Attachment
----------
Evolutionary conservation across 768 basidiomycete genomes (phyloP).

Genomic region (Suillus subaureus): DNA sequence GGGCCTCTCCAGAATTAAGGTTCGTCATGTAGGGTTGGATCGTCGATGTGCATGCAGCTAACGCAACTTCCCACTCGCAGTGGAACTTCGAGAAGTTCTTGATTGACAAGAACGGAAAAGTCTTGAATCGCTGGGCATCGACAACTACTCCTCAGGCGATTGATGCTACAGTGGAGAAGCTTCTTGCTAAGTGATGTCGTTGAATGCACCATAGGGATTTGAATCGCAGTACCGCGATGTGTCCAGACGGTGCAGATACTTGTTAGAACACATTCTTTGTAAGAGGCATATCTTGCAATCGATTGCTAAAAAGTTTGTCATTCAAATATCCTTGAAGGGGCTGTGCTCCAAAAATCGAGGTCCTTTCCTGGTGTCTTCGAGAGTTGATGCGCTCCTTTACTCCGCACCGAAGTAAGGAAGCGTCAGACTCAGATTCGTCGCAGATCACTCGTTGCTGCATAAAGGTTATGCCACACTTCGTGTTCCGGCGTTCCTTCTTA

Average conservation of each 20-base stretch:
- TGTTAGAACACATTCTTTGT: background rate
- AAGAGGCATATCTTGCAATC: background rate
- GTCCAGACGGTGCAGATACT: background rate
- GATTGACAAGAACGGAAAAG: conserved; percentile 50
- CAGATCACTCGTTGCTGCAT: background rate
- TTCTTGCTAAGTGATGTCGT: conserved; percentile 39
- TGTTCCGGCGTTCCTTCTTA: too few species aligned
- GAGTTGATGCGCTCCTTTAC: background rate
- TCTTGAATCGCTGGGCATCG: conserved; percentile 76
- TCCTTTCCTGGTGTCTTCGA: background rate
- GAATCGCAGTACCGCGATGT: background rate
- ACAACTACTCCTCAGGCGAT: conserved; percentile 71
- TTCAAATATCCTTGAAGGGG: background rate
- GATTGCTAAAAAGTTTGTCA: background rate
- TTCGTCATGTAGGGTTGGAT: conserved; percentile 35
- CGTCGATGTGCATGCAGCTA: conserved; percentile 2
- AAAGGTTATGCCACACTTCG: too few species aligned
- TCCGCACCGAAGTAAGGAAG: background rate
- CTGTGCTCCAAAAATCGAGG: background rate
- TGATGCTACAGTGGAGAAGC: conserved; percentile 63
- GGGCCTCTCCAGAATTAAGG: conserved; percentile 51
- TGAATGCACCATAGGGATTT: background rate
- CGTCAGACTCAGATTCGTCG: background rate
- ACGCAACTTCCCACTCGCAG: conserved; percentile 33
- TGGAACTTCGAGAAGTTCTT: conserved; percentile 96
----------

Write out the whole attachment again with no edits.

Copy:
Evolutionary conservation across 768 basidiomycete genomes (phyloP).

Genomic region (Suillus subaureus): DNA sequence GGGCCTCTCCAGAATTAAGGTTCGTCATGTAGGGTTGGATCGTCGATGTGCATGCAGCTAACGCAACTTCCCACTCGCAGTGGAACTTCGAGAAGTTCTTGATTGACAAGAACGGAAAAGTCTTGAATCGCTGGGCATCGACAACTACTCCTCAGGCGATTGATGCTACAGTGGAGAAGCTTCTTGCTAAGTGATGTCGTTGAATGCACCATAGGGATTTGAATCGCAGTACCGCGATGTGTCCAGACGGTGCAGATACTTGTTAGAACACATTCTTTGTAAGAGGCATATCTTGCAATCGATTGCTAAAAAGTTTGTCATTCAAATATCCTTGAAGGGGCTGTGCTCCAAAAATCGAGGTCCTTTCCTGGTGTCTTCGAGAGTTGATGCGCTCCTTTACTCCGCACCGAAGTAAGGAAGCGTCAGACTCAGATTCGTCGCAGATCACTCGTTGCTGCATAAAGGTTATGCCACACTTCGTGTTCCGGCGTTCCTTCTTA

Average conservation of each 20-base stretch:
- TGTTAGAACACATTCTTTGT: background rate
- AAGAGGCATATCTTGCAATC: background rate
- GTCCAGACGGTGCAGATACT: background rate
- GATTGACAAGAACGGAAAAG: conserved; percentile 50
- CAGATCACTCGTTGCTGCAT: background rate
- TTCTTGCTAAGTGATGTCGT: conserved; percentile 39
- TGTTCCGGCGTTCCTTCTTA: too few species aligned
- GAGTTGATGCGCTCCTTTAC: background rate
- TCTTGAATCGCTGGGCATCG: conserved; percentile 76
- TCCTTTCCTGGTGTCTTCGA: background rate
- GAATCGCAGTACCGCGATGT: background rate
- ACAACTACTCCTCAGGCGAT: conserved; percentile 71
- TTCAAATATCCTTGAAGGGG: background rate
- GATTGCTAAAAAGTTTGTCA: background rate
- TTCGTCATGTAGGGTTGGAT: conserved; percentile 35
- CGTCGATGTGCATGCAGCTA: conserved; percentile 2
- AAAGGTTATGCCACACTTCG: too few species aligned
- TCCGCACCGAAGTAAGGAAG: background rate
- CTGTGCTCCAAAAATCGAGG: background rate
- TGATGCTACAGTGGAGAAGC: conserved; percentile 63
- GGGCCTCTCCAGAATTAAGG: conserved; percentile 51
- TGAATGCACCATAGGGATTT: background rate
- CGTCAGACTCAGATTCGTCG: background rate
- ACGCAACTTCCCACTCGCAG: conserved; percentile 33
- TGGAACTTCGAGAAGTTCTT: conserved; percentile 96